Church response to the mentally ill
By Peter Andres
Are people of faith with a mental illness different from those who have a physical illness? Much about mental illness still remains a mystery. That’s one of the reasons people are tempted to spiritualize the problem. They hope that the person with mental illness would be able to gain spiritual strength and thus gain victory over the illness.
What remains hard for many to understand is that having a mental illness and being a strong person of faith is no different than having a serious physical illness and being a strong person of faith.
How can church leaders encourage support of people with a mental illness? What does a person with a mental illness need to help him or her feel accepted and part of the congregation? How does the Christian message and experience take on meaning under these circumstances? What exactly is mental illness, anyway?
Marja Bergen, in her book, Riding the Roller Coaster (Northstone, 1999), describes her experiences living with bipolar disorder. She talks about the many important factors that helped make her life with this illness tolerable and manageable. Having a supportive husband, friends, and service systems were critical, but she also acknowledges the importance of a spiritual home.
Her church friends learned to understand her illness and provided spiritual nurture, especially during difficult times. She speaks about friendships which include a common belief as being the most valuable ones she’ll have. But she also admits that she was fortunate in this regard.
Sadly, many people with mental illness who look for spiritual help during difficult times face ignorance, stigma, avoidance, and judgment. The spiritual counsel and prayer these people receive frankly do more harm than good.
Understanding mental illness, even from the professional, scientific perspective, is still very much a work in progress. Schizophrenia and its related disorders, bipolar disorder (also known as manic depression), major depression, panic and obsessive-compulsive disorders, are all considered mental illnesses. It is estimated that between 15 percent to 20 percent of North Americans will, at some time in their lives, experience a mental illness. Most of these will suffer debilitating depression.
Evidence suggests there are probably organic (biochemical) reasons for the illness, or psycho-social origins — or a combination of the two. Treatments that deal with the symptoms include medications, psychotherapy or a blend of both.
What is clear to people working in the field is that the experience of the illness goes far beyond living with the symptoms. While a person who has a physical illness — even cancer — suffers discomfort and anxiety related to the illness, those who have a mental illness suffer from a constellation of additional issues. These all affect their ability to return to wellness. One of them is stigma, both internally and externally imposed. There’s also the loss of self-worth and self-efficacy that might come with a loss of job, friends, marriage and the feelings of being separated from God.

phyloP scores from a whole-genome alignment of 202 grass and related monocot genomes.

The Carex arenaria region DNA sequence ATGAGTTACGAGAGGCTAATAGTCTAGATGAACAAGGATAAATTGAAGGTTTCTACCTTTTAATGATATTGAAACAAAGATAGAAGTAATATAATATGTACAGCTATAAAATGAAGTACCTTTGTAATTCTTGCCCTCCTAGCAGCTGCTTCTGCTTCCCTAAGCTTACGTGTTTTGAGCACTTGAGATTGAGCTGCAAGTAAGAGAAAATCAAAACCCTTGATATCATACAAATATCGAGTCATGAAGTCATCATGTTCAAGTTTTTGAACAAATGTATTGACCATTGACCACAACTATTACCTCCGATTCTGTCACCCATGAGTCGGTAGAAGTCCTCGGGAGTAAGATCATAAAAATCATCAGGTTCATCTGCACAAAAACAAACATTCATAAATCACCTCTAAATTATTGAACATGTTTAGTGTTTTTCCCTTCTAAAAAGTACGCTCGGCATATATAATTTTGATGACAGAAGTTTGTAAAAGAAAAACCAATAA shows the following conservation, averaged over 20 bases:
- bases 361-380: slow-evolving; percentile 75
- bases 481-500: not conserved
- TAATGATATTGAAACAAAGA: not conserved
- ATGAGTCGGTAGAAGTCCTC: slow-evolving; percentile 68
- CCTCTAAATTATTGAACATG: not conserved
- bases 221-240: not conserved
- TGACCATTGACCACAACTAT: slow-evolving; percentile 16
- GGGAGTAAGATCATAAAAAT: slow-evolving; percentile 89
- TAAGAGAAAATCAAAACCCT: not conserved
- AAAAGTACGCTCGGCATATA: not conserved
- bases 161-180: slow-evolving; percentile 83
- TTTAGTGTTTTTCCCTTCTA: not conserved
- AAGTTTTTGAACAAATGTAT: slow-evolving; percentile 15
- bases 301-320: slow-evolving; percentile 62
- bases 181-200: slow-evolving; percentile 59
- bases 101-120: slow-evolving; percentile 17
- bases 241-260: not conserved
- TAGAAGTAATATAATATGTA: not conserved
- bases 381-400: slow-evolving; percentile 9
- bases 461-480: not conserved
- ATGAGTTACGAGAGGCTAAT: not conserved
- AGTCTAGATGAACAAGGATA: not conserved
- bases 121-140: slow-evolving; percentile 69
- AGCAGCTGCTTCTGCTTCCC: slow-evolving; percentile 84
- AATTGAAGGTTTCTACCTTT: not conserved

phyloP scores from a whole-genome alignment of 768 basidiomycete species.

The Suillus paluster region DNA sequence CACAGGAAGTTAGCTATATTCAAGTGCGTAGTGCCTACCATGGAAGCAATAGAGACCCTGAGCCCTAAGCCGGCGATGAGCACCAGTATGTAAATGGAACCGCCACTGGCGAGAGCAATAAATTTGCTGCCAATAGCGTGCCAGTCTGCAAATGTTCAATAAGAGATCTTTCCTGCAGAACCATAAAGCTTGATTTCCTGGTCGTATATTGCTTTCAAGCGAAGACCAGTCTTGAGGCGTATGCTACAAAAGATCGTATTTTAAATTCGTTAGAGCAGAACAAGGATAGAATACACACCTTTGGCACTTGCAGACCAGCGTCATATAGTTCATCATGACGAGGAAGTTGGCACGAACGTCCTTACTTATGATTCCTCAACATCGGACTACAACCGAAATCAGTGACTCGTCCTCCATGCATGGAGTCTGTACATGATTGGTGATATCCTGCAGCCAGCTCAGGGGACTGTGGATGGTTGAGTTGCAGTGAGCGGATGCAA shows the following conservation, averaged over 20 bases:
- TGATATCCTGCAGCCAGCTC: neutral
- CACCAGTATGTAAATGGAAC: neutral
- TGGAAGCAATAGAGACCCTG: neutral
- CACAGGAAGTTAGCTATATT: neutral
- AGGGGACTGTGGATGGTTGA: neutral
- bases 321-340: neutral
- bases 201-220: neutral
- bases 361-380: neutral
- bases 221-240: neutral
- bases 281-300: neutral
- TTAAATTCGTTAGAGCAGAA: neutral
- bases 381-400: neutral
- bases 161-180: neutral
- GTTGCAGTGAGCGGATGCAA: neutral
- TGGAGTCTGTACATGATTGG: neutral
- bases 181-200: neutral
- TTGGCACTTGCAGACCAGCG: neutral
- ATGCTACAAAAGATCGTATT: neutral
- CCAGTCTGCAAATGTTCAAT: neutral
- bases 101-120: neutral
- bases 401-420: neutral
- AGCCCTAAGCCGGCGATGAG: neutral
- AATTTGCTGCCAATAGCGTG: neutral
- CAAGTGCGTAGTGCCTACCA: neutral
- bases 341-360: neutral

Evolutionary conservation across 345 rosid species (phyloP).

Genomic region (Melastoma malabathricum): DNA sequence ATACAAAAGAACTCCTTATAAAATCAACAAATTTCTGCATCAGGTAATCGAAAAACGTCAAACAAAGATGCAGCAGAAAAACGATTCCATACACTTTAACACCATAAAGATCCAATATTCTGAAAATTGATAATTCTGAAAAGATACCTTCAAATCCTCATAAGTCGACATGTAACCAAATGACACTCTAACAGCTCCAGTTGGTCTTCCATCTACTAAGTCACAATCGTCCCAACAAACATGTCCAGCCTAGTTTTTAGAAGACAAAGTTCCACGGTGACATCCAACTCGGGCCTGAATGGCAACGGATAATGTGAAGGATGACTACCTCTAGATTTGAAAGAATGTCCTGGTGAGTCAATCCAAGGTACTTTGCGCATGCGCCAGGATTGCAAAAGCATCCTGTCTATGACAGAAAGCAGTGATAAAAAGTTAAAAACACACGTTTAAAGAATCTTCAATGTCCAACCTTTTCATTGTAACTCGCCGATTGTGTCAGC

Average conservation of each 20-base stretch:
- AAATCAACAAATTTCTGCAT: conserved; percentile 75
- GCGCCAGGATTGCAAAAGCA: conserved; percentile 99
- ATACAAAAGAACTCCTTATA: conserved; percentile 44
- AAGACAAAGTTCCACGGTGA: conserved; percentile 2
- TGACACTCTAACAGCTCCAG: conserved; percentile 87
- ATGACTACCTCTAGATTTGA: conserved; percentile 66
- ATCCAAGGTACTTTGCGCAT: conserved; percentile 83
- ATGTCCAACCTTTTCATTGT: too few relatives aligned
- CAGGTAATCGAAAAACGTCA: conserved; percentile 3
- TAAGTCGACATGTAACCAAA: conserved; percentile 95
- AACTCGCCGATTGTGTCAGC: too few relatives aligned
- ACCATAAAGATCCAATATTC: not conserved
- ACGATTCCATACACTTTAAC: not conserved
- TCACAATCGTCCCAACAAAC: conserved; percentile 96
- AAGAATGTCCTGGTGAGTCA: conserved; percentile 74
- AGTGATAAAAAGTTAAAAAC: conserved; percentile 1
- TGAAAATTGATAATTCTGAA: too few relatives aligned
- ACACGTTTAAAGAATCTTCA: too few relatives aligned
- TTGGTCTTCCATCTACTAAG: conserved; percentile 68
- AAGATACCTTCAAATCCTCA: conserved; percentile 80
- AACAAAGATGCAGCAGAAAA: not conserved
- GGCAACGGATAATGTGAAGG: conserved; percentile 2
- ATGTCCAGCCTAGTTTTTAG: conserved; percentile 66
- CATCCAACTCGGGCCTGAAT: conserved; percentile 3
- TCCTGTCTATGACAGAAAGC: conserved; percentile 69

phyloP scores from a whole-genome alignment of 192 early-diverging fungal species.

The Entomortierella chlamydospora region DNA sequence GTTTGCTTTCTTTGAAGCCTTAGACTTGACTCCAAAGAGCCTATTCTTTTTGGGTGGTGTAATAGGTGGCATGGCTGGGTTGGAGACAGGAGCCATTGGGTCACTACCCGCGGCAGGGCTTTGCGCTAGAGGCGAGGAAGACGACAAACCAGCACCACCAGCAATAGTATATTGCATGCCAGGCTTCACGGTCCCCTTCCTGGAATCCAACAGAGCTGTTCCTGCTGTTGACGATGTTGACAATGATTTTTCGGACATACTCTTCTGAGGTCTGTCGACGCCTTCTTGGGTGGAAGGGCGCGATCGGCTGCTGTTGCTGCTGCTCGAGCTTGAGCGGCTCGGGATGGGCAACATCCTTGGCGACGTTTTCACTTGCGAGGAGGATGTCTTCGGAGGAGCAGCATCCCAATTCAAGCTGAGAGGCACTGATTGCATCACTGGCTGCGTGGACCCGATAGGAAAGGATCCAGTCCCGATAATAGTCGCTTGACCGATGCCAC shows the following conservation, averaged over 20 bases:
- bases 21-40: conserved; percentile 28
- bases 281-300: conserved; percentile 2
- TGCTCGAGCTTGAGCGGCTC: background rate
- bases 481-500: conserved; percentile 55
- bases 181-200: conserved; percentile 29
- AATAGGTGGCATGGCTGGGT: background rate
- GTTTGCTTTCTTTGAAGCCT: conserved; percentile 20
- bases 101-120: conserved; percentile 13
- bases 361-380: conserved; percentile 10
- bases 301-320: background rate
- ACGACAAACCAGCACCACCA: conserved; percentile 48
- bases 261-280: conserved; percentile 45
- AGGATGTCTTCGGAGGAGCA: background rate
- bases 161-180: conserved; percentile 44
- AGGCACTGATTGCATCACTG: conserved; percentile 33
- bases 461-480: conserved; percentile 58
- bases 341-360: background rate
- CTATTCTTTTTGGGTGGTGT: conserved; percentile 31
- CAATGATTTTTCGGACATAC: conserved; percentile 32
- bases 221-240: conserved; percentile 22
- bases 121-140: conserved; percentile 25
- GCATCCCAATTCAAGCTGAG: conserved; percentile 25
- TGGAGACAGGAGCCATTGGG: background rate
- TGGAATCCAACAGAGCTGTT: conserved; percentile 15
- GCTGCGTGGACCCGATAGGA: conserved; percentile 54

How can the church assist someone in a situation as devastating as this?
1. Church leaders and church members need to know that a mental illness is not the same as a spiritual crisis. Nor is the absence of healing, especially after fervent prayer, a sign of judgment or lack of faith.
2. There should be no judgment about the use of mood altering medications. Medications are commonly needed to treat the bio-chemical causes for the disorder and radically help many keep their symptoms under control.
3. Quality of life for a person suffering from mental illness does not depend on a complete remission from the illness.
What church members need to know is that many experience a recovery which allows them to return to an active and fulfilling life — but still continue to experience times that are difficult. Recovery from mental illness means: the return of a positive sense of self, usually through meaningful endeavour (work, vocation), a circle of meaningful relationships, a place to live that the person can call his or her own, and a spiritual life that feels a reconnection with God.
The recovering person can be experiencing personal brokenness and limitations, yet have valuable gifts to offer to the church community.
Peter Andres is a regional director for MCC Supportive Care Services, a non-profit charitable organization which supports people with disabilities — including people with mental health issues. He can be contacted at firstname.lastname@example.org.